Saturday promised to be a jumble of ridiculous as well. We started with our language midterm (eek!) after which we needed some well-earned free time. The original plan was to head to Matos (Malang town square) and watch Iron Man 3 before heading over for some sober karaoke. Iron Man was, woefully but expectedly, sold out. (Fear not, my friends, I fully expect to go back and try again later. I will see Iron Man 3, by god!) We killed time in the mall for a while waiting for the rest of the gang to arrive; it’s a blissful little American oasis to wander through. And then there was karaoke. Oh yes. Loud, obnoxious, ridiculous, awful, fun karaoke.

Sunday held rich new promise of snuggling with wild animals and hikes into nature. Alex, Andorra, Courtney, Aubrey, and I headed to this small, local, quasi-zoo for the morning. We had SO much fun. I got to hold a snake, a monkey, three birds, an otter, and this odd mink-like creature I can’t identify but want to keep. I definitely need a pet monkey now. And maybe a pet otter. And definitely a pet mink-like-thing. After we had had our fill of insanely adorable, we made a play for my house to eat noodles and rice before venturing out into the wilderness on our own. Yes, this could turn into a scary movie very shortly.

So, we head to the main street to catch an Angkot to what we expect to be a very close waterfall our friends found. We hop on and he delivers us to Selecta, a local water park of sorts. Which is nice, but not where we’re going. We politely inform him we wish to go elsewhere and he gets a little exasperated at our lack of Indonesian but promises to take us. We turn around and head into Batu. Which is exactly the wrong direction. This is when we begin to worry. I clarify on multiple occasions that we want to go to Coban Rondo and he continues to insist he is assisting us. So we sit complacently in the angkot as it whisks us further and further the wrong way. We get to the terminal and he tells us to catch another angkot to Coban Rondo. We, of course, comply. We tell the driver where we want to go and we eventually get on the road. And we drive. And drive. And drive. I begin to get a little worried that we’re getting steadily into the middle of absolutely nowhere and none of us know how we’re going to get home. It brings back memories of a ride to Batos in which Courtney voluntold us to dance in a parade without knowing how we would get home. I smiled at the memory and we decided to press on. This definitely wasn’t going to be the same waterfall our friends went to, but it had to be well worth it.

I can't even handle the awesome of this place.

I can’t even handle the awesome of this place.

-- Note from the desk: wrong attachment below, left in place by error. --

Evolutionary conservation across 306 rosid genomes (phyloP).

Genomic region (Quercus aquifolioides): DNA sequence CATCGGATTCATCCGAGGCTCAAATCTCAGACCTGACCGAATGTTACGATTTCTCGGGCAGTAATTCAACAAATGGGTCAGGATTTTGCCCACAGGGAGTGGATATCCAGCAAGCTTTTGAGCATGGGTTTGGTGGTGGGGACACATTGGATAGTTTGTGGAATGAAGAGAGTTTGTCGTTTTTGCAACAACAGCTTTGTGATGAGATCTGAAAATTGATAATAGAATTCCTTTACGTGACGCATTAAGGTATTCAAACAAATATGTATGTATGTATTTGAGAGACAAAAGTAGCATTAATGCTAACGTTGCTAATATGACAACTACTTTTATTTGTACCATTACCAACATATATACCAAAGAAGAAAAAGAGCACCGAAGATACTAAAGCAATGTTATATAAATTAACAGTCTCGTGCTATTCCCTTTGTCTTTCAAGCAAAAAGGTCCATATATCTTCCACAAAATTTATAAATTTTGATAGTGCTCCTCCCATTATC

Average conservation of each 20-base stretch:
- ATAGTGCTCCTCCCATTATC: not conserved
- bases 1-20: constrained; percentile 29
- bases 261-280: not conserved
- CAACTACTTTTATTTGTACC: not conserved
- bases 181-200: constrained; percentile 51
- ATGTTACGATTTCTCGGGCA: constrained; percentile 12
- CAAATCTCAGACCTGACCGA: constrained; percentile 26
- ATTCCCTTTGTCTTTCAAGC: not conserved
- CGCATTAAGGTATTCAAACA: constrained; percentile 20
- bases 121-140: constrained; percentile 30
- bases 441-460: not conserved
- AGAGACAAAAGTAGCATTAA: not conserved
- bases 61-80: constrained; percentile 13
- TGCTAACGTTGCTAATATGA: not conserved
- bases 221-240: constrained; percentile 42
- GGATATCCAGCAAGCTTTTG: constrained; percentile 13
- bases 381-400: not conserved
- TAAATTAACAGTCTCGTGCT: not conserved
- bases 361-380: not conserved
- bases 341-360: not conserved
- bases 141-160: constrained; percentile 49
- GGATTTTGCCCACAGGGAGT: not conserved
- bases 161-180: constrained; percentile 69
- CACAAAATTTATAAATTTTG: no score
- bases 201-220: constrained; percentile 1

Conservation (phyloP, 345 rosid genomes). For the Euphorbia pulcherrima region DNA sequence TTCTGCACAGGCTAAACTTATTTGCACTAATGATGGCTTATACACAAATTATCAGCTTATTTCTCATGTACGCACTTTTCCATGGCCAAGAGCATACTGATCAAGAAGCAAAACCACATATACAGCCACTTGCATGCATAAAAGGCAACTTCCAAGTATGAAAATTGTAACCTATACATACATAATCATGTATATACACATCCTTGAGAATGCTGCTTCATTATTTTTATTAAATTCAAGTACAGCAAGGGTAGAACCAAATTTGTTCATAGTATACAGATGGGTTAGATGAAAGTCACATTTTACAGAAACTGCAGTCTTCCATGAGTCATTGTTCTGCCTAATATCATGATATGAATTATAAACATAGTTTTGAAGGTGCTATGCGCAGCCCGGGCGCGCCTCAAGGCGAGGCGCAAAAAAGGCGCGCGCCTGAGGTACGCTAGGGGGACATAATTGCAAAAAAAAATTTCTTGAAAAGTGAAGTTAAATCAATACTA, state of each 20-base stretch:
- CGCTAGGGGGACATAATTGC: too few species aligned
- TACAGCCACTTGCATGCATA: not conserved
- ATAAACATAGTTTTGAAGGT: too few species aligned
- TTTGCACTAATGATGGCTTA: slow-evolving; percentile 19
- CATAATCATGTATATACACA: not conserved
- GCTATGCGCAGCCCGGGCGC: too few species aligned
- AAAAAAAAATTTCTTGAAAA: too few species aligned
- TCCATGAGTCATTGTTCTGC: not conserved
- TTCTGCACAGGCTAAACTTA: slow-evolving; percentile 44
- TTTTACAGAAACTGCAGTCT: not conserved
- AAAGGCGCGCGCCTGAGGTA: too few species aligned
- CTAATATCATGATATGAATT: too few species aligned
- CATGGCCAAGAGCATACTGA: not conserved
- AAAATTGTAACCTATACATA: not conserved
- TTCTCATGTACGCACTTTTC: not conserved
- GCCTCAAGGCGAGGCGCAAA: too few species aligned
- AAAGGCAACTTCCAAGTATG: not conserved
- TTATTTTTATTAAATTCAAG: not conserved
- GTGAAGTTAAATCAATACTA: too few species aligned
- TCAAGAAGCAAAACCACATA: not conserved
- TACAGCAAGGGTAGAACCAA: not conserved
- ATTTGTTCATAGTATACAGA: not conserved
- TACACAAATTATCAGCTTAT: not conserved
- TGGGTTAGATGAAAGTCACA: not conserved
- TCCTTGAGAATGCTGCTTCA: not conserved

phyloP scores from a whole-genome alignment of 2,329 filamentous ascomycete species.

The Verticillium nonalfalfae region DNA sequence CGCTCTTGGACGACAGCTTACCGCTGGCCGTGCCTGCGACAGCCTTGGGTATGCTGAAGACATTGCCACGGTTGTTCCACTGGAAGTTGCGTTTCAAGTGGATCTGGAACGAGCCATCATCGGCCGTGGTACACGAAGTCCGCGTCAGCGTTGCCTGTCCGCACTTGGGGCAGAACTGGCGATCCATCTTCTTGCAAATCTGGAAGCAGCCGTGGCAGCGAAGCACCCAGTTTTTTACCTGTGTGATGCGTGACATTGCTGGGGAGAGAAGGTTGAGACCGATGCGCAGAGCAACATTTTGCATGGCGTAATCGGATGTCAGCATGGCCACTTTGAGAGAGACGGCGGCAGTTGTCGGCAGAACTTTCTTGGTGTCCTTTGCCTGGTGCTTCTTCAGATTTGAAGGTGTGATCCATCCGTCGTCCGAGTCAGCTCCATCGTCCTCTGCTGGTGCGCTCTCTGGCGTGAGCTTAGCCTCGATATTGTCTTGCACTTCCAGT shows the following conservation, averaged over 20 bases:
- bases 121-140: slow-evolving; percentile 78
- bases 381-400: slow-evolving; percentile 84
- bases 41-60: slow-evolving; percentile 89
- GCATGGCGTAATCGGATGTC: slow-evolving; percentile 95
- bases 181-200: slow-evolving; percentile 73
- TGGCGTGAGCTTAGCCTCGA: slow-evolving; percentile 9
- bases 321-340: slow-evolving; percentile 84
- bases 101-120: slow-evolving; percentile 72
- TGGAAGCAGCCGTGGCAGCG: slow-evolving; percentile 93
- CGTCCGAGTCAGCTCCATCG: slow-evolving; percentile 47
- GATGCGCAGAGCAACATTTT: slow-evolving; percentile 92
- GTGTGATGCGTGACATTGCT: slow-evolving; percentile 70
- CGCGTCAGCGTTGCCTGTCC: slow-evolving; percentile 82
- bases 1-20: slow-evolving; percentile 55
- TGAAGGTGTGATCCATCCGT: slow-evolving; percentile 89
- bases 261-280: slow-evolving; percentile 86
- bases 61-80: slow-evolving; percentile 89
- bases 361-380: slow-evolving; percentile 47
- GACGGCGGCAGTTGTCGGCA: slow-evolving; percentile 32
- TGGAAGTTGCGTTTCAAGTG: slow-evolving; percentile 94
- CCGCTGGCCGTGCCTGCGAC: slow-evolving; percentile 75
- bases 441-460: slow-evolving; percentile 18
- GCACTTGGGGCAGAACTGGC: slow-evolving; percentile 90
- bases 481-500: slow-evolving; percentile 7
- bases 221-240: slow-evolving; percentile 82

After steadily climbing a mountain for 30 – 45 minutes we are deposited onto the side of a road with a lone sign as our guide and the promise of another angkot driver that we’re close. What else to do but walk? And walk we did. And walk. And walk. Up a mountain. We finally reached Coban Rondo, expecting a little park and a waterfall. Foolishness. We get there, pay the entry fee ($1USD, a hefty price), and walk some more. We don’t have a map or a guide but there’s only one road so we can’t get too lost. The whole time the sun is getting steadily lower in the sky. After a little over 30 minutes of walking (and 30 minutes closer to sunset in a village we don’t know surrounded by people we’ve never met miles from the closest angkot stop) we stumble upon what, at first, appears to be a small village. We nearly fell over ourselves racing toward the sound of water after all the rapt anticipation. It was everything we had hoped for and more. I have seen few waterfalls to rival it’s size and intensity. I would be interested to find the story behind the superstition that follows this particular falls. It would seem that Rondo means “Divorce” and it’s said that if you go to this particular falls with your significant other your relationship will be doomed to failure.

We weren’t able to spend a lot of time at the falls considering we were well past our intended departure time. Just in case you thought we couldn’t get any more ridiculous, here you go: As we’re walking back I pull Courtney aside and say “Girl, if anyone can get us a ride down this mountain, it’s you.” Court, in all her precocious glory, accepts the request dutifully. She proceeds to find space on a bus headed to Batu (one of the places from which we can get home) with a High School English Camp. You read that right, folks, we hitched a ride back to Batu with a gaggle of excited High School kids and their teachers. For free.

Our lovely hosts took us half way home on a bus for free.

Our lovely hosts took us half way home on a bus for free.

From there we hopped off the bus in all our bule glory with much affection and adoration for our lovely hosts to get onto our final angkot of the night. An orange angkot (the one we want) pulls over to grab us without being haled and proceeds to take us…in the wrong direction. After explicit instructions on where we wanted to go. At this point I’m almost too tired to fight. Eventually he turns around and we’re headed in the right direction for the first time since we left on our little journey. What better way to travel home than with a bumpin’ angkot. Yesirree, he turned up some tunes and we had a blast. We danced and sang along in the back of the angkot. (Much to everyone’s amazement and amusement. I mean, everyone. We stopped people in their tracks on the street. As we are wont to do.)

So. Who’s coming to visit!